British PM adviser "profoundly" sorry for recession comments
A senior adviser to Prime Minister David Cameron "profoundly" apologised after claiming in Friday's Telegraph newspaper that Britain had "never had it so good," despite the recent downturn.
David Young, who sits in British parliament's upper house, told the paper that "the vast majority of people in the country today... have never had it so good, ever since this recession - this so-called recession - started."
The Lord immediately wrote a letter of apology to the prime minister, and acknowledged his comments were "inaccurate and insensitive" in a statement.
A spokesman for the British leader said he was "very unimpressed" with the man he appointed as his enterprise adviser earlier this month.
The PM "believes at this difficult time politicians need to be careful with their choice of words - these words are as offensive as they are inaccurate," his spokesman said.
Young told the paper that low interest rates had made home-owners better off and that forecasted public sector job losses of 100,000 a year were "within the margin of error" when the whole 30 million-strong workforce was considered.
The former trade and industry minister said that people would look back upon the government's four year, 80-billion-pound (128.3-billion-dollar, 94-billion-euro), spending cuts and "wonder what all the fuss was about."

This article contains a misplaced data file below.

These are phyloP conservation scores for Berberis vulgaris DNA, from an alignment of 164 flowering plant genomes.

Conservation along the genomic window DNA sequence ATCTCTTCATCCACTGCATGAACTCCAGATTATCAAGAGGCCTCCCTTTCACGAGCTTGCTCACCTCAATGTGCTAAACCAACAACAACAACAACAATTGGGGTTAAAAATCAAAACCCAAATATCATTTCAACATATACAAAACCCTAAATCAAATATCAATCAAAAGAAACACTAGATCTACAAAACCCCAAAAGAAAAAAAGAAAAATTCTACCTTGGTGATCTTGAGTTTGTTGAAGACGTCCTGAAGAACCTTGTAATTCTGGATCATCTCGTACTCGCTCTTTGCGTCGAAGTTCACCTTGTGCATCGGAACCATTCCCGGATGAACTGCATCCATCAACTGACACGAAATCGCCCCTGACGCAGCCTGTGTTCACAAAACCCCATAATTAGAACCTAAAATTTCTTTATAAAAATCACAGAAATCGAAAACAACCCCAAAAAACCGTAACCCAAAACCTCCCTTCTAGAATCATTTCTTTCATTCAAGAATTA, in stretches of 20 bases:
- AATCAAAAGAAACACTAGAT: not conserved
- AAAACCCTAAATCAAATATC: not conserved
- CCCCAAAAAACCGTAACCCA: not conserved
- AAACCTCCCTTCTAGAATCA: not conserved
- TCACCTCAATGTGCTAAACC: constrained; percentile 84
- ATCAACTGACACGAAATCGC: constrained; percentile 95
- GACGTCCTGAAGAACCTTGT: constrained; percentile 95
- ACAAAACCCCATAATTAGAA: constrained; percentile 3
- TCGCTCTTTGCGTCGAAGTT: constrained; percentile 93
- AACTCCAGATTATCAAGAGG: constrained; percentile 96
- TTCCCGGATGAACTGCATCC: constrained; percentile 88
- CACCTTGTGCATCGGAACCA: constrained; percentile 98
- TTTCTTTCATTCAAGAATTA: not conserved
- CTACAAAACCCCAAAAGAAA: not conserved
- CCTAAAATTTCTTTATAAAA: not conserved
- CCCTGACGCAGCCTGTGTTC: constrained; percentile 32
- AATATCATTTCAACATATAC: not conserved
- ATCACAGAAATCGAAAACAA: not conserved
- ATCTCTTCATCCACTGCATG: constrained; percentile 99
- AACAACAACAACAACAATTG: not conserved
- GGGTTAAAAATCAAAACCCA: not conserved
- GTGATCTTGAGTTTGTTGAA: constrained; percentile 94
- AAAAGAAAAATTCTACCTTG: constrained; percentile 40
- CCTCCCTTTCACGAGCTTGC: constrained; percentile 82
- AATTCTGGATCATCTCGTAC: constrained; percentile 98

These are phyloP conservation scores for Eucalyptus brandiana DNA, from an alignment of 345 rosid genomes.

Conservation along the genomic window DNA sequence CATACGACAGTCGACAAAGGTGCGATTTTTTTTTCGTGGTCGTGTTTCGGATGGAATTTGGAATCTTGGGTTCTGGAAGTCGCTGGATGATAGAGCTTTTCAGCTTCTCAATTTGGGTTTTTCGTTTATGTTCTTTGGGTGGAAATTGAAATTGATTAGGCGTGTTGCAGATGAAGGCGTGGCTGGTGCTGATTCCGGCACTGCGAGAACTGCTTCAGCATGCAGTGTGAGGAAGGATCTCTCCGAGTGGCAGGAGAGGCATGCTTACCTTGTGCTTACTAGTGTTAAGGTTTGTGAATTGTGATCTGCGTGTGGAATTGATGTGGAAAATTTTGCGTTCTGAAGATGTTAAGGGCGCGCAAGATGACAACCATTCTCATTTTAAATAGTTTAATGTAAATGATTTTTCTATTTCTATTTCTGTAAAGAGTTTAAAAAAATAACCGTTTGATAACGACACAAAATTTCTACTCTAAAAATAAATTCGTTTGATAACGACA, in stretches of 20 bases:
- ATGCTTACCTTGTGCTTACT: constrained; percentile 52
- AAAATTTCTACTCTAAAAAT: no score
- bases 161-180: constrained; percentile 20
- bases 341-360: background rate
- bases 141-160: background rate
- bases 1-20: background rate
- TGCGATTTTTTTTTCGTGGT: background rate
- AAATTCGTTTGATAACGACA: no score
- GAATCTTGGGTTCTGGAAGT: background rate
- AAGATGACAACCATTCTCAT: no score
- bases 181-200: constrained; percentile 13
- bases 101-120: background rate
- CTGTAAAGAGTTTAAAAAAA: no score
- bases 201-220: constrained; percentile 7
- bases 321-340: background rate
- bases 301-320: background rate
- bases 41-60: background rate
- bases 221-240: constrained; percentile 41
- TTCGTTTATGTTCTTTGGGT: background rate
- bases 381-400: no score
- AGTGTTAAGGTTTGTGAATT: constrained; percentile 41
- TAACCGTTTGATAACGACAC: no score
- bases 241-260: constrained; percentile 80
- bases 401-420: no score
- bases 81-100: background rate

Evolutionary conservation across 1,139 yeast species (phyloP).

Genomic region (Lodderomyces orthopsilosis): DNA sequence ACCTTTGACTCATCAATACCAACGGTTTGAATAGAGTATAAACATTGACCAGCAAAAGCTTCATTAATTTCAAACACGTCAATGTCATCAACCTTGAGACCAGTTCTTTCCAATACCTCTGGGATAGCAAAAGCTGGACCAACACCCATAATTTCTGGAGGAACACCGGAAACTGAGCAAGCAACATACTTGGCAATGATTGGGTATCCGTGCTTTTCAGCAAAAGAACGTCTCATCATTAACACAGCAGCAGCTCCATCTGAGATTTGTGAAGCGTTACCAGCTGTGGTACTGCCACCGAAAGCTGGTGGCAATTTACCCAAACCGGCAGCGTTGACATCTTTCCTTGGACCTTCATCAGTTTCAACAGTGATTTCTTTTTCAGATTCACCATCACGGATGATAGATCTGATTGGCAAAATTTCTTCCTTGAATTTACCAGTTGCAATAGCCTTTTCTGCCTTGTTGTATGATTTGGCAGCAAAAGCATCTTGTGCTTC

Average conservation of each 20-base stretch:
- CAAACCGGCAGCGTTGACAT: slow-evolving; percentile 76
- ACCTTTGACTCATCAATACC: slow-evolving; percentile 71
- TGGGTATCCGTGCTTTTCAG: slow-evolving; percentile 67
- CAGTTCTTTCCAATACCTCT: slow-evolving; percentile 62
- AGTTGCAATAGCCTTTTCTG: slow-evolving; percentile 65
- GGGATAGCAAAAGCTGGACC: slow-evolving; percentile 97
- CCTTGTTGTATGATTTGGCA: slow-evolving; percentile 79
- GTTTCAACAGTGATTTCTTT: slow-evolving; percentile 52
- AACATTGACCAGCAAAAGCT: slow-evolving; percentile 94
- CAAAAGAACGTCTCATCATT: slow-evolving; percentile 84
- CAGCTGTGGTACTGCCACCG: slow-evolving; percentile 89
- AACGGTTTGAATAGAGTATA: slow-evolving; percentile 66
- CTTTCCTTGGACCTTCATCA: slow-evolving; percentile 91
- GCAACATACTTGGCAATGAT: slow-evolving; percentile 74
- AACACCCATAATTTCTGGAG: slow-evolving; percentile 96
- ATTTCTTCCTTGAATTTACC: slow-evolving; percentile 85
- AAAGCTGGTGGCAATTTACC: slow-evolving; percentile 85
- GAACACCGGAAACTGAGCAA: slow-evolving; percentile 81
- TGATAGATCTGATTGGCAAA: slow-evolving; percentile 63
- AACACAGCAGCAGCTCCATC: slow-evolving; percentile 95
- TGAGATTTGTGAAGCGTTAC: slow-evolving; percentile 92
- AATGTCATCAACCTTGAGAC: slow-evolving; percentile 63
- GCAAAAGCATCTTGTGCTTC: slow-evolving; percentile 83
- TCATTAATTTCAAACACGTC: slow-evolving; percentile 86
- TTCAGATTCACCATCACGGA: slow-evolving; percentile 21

London Underground staff and journalists from the BBC have already staged strikes over funding reform and an estimated 50,000 students marched on London earlier in the month to protest against a threefold hike in tuition fees.
Young dismissed protesters as "people who think they have a right for the state to support them."
The businessman, who served in Margaret Thatcher's government, later retracted his remarks.
"I deeply regret the comments I made and I entirely understand the offence they will cause. They were both inaccurate and insensitive," his statement said.
"Millions of families face a very difficult and anxious future as we come to grips with the deficit. I should have chosen my words much more carefully.
"I have tonight written to the prime minister to apologise profoundly for what I said."
Young's words echo those of former prime minister Harold Macmillan, who famously said in 1957, as Britain began to pull itself out of post-war austerity, that "most of our people have never had it so good."
© 2010 AFP